The U.S. space agency is planning to conduct its first completely automated rendezvous in space Tuesday. In a test of new technology, a spacecraft is scheduled to be launched to track and meet an orbiting satellite with no human intervention, a capability now enjoyed only by Russia.
Every U.S. rendezvous and docking in space over the last 40 years has required the guiding hands of astronauts. In contrast, Russian Soyuz crew vehicles and Progress cargo rockets routinely mate with the international space station automatically.
Now the U.S. space agency NASA is looking ahead to the time when its manned space shuttles stop visiting the station in six years and when robot supply ships are needed to service bases on the moon or Mars.
To demonstrate the technology to do this, an autonomous spacecraft named DART will be carried into space by a Pegasus rocket after both are dropped from the wing of a jet aircraft high over the Pacific Ocean. Once released, DART will use only its computers and sensors to rendezvous with a retired U.S. military communications satellite.
"DART is basically the technology to put two objects together in space," said James Snoddy, manager of the DART project. "What we've done with DART is we've basically created an eye, which we call an Advanced Video Guidance Sensor, to be able to locate an object in space. We've also created what we call a brain, which has the ability to run all the guidance and control schemes in space without any human intervention."
The DART spacecraft is to guide itself to the vicinity of the target satellite with the help of a network of other satellites known as the Global Positioning System. The Global Positioning System relays data that the target satellite itself transmits about its location. As DART approaches the satellite, it own laser beam eye takes over the search. Mr. Snoddy says that once DART has located the satellite, it is to make a series of intricate maneuvers around it before closing in to a distance of five meters.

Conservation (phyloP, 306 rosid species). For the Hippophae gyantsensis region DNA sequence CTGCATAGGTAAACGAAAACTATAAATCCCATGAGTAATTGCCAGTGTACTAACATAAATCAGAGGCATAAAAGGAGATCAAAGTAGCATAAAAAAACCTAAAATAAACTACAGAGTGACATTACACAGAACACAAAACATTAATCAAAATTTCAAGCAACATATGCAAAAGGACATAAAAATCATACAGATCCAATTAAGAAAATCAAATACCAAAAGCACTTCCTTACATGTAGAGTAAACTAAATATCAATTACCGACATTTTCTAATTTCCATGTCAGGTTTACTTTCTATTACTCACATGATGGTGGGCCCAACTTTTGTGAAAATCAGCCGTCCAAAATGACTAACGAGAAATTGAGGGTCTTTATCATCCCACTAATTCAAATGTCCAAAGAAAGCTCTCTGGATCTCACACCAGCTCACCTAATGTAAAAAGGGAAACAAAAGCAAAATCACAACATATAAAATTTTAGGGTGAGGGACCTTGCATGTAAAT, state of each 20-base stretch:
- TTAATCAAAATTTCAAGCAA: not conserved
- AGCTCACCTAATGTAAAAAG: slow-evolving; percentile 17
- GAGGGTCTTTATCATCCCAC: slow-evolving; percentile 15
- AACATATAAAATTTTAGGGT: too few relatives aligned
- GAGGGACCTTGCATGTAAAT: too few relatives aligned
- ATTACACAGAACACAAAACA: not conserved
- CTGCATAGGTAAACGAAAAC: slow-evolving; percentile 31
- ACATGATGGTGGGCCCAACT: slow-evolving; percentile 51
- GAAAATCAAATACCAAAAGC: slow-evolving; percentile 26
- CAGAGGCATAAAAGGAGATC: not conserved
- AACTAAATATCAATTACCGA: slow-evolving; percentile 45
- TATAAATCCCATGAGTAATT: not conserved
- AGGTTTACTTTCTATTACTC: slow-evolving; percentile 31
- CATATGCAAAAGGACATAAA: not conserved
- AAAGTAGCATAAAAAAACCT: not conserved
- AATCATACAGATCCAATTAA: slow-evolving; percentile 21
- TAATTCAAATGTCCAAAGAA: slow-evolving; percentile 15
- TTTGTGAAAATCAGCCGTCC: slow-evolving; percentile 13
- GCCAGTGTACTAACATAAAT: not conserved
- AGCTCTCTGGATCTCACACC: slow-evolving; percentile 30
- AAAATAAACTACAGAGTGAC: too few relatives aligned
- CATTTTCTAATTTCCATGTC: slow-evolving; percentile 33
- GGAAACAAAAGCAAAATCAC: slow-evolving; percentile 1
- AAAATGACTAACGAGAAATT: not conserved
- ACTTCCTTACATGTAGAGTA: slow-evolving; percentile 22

"We're basically pretty excited about being able to turn DART and let autopilot go and it's going to be an interesting mission where you really have no control of your mission once you let go of it, but that's what the technology is all about," he said. "One day this will allow for total autonomous operations in space."
The DART spacecraft will not dock during this demonstration because the target satellite was not designed for docking. But Mr. Snoddy says DART is precise enough to be able to attach to its target within a tolerance of only millimeters.
The technology will get its chance to prove itself in a series of actual dockings in two years. NASA and the U.S. military have joined forces to develop another autonomous spacecraft capable of refueling and servicing satellites. Beginning in late 2006, it will conduct several docking and refueling exercises and robotic transfers.
Such a craft could even be used to service the Hubble Space Telescope in 2007 or later now that NASA has decided not to send astronauts on such a mission.
Mr. Snoddy says even when a mission is manned, the technology would also be useful as an autopilot.
"Even the human eye has some error in it," he said. "An autopilot is a great thing to have to measure the distance and bring me precisely in to dock."